Functional Resumes

The functional form is useful when:

Your work experience and career goals do not match.
- Your previous work experience and current job requirements do not match. With a functional resume you can emphasize other relevant strengths that you have.
- You have gaps in your employment history.  However, employers usually know that an applicant is trying to disguise employment gaps, thus your attempt may be unsuccessful.

Generally employers dislike this format because they assume you have something to hide.

How is a functional resume different from a chronological resume?

Most parts of a functional resume are similar to those in the chronological resume except for work experience and accomplishments. In a functional resume experiences are divided into general areas of skill. The experience, qualifications, and accomplishments related to each skill are listed in these separate skill sections.

To determine skill areas, think of skills that you wish to highlight and those that the employer is seeking. Under each skill category you should list four or five of your most impressive accomplishments or abilities. Depending on the position you may wish highlight anywhere from two to five skills.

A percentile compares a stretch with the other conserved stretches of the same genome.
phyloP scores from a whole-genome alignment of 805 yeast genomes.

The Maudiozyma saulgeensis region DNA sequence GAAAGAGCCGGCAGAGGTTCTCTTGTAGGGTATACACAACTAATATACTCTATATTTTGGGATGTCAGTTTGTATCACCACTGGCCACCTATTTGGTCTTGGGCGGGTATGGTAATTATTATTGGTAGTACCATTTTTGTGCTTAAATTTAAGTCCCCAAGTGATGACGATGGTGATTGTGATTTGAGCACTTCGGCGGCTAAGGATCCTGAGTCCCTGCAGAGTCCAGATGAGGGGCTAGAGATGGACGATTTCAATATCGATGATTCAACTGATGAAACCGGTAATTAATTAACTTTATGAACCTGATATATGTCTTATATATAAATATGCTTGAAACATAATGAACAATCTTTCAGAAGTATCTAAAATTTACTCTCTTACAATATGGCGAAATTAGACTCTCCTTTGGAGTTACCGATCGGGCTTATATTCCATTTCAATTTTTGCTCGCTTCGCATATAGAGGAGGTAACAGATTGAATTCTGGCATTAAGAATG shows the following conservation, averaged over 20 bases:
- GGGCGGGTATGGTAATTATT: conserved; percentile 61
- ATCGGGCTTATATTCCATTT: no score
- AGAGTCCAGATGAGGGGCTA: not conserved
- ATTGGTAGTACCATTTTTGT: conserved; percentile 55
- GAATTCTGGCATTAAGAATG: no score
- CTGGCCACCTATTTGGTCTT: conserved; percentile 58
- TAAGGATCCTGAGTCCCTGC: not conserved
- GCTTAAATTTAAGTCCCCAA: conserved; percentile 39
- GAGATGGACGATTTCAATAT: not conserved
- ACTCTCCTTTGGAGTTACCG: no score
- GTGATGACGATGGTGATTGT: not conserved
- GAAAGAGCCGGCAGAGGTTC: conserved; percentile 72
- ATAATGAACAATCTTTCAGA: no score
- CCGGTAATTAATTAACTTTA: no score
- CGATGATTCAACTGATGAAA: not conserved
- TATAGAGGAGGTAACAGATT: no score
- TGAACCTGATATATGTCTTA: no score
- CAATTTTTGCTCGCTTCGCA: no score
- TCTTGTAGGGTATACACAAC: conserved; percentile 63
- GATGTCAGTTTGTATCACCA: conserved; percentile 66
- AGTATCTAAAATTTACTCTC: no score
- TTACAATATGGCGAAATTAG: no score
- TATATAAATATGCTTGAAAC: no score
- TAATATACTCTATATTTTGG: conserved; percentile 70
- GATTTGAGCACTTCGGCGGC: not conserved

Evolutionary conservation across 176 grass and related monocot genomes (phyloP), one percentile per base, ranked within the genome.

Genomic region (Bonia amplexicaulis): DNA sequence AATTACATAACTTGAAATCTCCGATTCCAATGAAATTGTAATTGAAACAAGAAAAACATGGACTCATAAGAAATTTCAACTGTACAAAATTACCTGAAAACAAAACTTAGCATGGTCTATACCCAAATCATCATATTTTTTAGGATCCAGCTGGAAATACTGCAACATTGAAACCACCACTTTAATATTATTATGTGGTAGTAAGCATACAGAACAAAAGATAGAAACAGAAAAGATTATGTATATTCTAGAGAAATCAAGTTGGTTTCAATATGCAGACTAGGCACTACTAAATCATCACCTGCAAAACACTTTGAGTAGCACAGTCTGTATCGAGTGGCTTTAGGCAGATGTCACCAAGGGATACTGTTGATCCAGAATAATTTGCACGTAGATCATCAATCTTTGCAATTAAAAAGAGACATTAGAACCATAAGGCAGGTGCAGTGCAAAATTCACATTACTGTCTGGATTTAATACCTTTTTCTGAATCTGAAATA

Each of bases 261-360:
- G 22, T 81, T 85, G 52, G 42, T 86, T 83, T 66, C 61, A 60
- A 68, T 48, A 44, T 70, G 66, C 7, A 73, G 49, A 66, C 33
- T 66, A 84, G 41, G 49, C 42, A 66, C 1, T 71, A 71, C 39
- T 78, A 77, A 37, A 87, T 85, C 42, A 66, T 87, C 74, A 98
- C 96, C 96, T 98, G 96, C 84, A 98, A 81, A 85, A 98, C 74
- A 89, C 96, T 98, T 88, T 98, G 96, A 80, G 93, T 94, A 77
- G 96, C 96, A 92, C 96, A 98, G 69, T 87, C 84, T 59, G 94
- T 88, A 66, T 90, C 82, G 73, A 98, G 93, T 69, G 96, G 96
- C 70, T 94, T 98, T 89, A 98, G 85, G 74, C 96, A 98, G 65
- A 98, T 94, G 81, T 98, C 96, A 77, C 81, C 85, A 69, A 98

Here is an example of one person who is applying for a technical-oriented position:

Programming Skills
Three years experience as Oracle DBA.
Developed and maintained 20 projects running on VM/CMS and MVS mainframe platform, coded in COBOL.

Network Administration Skills

Three years experience as Network Administrator.
Exceeded hard deadlines to set up company network of forty-five computers.
Able to work without direction and identify areas to improve efficiency.

Note: Use acronyms only if you're sure the employer will understand them.

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One More Way™ is an ‘open source’ program of The Sierra Group Foundation, a 501C(3) non-profit organization dedicated to driving up employment for Americans with Disabilities, including veterans.